15Mar

How to Properly Care for Your Dental Implants

by Dr. Diane Hourigan

According to the American Academy of Implant Dentistry, three million people in the United States currently have dental implants, and approximately 500,000 dental patients opt for this particular brand of dental replacement every year. Clearly, the number of people that prefer dental implants to dentures is growing exponentially, but since this still is a fairly new alternative, not all Chapel Hill dentistry patients of Dr. Diane Hourigan are cleaning them in a way that will protect their longevity and keep their gums clean.

Knowing this, we have put together this daily checklist for keeping your dental implants cared for properly:

#1 Clean Twice a Day

If you are brushing your teeth correctly, you are doing it twice a day to clear away food particles and plaque to prevent cavities. While dental implants can’t get cavities, it still is important to clean them twice a day, just like normal teeth. This keeps food and bacteria away from your gums and preserves the durability of the implant.

#2 Use a Soft-Bristle Brush

You don’t want to use a hard brush when caring for implants because they are prosthetic and can wear down over time under duress. A high-quality, soft-bristle toothbrush is the best way to ensure that you’re cleaning your implants without causing them damage at the same time.

#3 Use the Same Techniques as Your Real Teeth

As is the case with natural teeth, dental patients with implants should use the same basic brushing techniques. However, proper care does require special attention under and around the implant to make sure it’s staying clean and the gums aren’t being introduced to extra bacteria.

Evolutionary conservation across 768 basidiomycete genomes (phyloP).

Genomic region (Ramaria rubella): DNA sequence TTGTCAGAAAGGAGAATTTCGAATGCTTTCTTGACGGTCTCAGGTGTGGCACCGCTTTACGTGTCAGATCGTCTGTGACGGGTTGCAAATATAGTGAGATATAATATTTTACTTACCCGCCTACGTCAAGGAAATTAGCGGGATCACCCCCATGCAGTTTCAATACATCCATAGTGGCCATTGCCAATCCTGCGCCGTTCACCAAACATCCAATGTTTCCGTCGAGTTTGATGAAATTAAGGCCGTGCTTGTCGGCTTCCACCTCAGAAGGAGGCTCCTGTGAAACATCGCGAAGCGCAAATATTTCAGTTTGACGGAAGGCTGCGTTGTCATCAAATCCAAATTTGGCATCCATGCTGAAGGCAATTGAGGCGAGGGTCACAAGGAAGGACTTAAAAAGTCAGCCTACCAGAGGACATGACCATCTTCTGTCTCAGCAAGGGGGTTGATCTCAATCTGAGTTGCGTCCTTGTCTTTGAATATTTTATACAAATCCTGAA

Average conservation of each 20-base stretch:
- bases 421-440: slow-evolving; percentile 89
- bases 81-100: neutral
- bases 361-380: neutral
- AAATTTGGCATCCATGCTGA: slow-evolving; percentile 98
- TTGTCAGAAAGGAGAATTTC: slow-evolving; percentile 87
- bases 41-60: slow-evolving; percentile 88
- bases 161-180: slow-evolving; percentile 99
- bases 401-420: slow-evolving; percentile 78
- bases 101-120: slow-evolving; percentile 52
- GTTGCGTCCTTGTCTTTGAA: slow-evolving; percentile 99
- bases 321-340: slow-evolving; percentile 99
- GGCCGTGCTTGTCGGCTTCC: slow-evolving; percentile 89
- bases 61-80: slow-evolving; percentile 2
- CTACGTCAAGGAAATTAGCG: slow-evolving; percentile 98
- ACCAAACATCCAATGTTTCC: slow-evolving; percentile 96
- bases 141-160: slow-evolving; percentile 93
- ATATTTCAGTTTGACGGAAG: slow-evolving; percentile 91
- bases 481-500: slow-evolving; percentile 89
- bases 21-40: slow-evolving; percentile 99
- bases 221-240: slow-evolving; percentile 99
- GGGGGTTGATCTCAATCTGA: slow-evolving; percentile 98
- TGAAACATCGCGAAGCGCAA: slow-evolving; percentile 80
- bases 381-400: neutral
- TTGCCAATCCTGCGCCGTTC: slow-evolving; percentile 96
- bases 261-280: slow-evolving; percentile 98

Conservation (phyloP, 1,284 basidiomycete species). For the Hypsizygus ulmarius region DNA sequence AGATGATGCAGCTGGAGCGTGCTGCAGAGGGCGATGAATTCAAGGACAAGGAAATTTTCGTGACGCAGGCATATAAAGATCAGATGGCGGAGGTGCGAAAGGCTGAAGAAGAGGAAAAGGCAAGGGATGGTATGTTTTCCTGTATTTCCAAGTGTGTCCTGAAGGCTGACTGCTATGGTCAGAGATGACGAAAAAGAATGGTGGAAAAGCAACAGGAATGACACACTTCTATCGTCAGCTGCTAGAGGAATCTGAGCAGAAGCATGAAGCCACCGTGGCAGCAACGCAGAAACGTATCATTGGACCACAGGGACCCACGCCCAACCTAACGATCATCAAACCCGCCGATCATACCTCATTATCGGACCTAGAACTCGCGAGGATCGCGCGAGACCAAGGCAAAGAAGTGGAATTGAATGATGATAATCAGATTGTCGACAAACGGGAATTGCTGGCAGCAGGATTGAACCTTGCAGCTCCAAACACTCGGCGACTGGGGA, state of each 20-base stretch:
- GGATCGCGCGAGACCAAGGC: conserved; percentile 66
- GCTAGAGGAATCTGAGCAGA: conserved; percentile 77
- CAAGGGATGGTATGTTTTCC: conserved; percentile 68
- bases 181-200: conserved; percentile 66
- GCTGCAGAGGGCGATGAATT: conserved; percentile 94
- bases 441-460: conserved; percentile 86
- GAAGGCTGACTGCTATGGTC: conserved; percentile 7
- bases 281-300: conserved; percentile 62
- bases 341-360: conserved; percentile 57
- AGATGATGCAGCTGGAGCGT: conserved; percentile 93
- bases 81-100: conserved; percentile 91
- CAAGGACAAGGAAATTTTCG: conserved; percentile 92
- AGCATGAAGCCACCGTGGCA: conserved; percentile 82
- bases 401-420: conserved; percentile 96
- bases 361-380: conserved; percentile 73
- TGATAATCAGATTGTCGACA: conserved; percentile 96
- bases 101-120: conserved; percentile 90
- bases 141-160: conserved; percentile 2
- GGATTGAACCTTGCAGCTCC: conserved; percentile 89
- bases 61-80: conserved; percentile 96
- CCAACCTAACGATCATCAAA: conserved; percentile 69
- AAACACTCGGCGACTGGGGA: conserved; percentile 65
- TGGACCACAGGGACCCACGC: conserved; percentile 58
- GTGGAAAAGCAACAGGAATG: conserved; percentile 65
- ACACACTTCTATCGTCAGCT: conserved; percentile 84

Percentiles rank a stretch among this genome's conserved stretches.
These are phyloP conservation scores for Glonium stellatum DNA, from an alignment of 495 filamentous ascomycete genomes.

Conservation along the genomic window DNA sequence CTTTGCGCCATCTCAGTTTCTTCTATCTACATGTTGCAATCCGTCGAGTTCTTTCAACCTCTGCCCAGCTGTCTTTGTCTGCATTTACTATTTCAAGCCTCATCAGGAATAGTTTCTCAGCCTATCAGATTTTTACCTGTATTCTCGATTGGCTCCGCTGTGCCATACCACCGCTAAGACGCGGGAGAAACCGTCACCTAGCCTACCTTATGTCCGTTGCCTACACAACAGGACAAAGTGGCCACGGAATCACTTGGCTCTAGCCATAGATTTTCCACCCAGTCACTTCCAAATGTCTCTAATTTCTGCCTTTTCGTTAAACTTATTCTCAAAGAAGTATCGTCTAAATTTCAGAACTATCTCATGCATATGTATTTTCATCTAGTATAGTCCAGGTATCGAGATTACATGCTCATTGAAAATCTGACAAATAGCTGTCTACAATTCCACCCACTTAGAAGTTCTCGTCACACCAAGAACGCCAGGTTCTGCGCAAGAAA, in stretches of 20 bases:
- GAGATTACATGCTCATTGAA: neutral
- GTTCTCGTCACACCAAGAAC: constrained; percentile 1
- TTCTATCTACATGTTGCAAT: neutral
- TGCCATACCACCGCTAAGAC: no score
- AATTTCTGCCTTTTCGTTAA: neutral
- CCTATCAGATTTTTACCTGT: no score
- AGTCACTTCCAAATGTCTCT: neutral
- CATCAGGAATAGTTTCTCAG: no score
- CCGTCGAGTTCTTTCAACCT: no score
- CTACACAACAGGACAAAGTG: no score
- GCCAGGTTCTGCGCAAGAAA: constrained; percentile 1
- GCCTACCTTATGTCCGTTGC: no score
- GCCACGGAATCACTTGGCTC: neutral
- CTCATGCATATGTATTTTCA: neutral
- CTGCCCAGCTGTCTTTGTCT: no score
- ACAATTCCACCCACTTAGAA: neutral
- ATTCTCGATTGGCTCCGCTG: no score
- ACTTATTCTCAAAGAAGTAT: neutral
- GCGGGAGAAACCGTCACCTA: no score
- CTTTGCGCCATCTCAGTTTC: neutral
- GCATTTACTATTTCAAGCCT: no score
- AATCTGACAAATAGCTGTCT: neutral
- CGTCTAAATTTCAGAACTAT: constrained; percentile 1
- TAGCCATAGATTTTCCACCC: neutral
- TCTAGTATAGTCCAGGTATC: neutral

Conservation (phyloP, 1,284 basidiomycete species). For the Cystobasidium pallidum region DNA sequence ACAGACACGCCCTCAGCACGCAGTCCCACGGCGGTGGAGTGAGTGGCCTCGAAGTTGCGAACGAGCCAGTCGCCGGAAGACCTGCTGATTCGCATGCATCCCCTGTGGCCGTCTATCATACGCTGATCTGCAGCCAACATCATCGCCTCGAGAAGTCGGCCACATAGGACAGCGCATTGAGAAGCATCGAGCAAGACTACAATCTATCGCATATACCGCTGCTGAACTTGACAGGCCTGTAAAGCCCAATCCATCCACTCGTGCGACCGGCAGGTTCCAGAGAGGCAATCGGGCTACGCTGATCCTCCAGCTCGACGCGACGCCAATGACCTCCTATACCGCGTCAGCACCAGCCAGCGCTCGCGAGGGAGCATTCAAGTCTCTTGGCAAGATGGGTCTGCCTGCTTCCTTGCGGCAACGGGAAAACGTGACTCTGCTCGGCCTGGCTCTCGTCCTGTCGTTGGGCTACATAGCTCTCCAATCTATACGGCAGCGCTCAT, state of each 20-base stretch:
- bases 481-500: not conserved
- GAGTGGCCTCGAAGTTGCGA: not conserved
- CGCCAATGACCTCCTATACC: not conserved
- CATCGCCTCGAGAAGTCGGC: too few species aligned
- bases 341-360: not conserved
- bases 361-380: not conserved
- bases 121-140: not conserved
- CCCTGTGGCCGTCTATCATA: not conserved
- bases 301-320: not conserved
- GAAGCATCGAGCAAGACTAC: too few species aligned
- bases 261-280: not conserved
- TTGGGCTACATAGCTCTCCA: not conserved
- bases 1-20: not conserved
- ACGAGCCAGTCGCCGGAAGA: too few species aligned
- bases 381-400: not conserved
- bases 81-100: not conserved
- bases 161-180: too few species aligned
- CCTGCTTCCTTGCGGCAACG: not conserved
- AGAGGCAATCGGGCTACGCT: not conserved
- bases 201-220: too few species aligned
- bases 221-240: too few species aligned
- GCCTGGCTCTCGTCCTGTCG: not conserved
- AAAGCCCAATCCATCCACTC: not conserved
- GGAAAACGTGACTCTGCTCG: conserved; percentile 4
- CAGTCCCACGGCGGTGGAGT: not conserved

#4 Use Nylon-Coated Interdental Brush for Tough Spots

These funky-looking little brushes do a great job getting those hard-to-reach spaces between teeth, especially the extra gaps and crevices that come with dental implants. Use these smaller brushes to clear any areas where food could get trapped, yet may not be reachable by brushes.

#5 Floss Daily (with the Correct Floss)

Floss does a similar job, but for even tighter spaces. Just because the tooth isn’t “real” doesn’t mean you shouldn’t floss. Adjacent teeth may be natural, and keeping food and bacteria away from those will be imperative in driving away potential cavities and periodontitis.

#6 Consider an Oral Irrigator

It’s amazing what a little splash of water can do for the health of your teeth, and an approved oral irrigator is precisely the tool to keep your teeth (real and implants) at their cleanest. They typically run $20-60, but they go a long way toward washing away the last remnants of food particles from your dental implant.

If you do all of these things on a daily basis, you will give your dental implants a better shot at longevity while also helping to avoid gum disease and bad breath. It is every bit as important to take care of your dental implants as it is to take care of your regular teeth, but if anything does go wrong and you find yourself in need of a dental implant repair dentist, Dr. Hourigan is a terrific option to help you get everything else back in working order.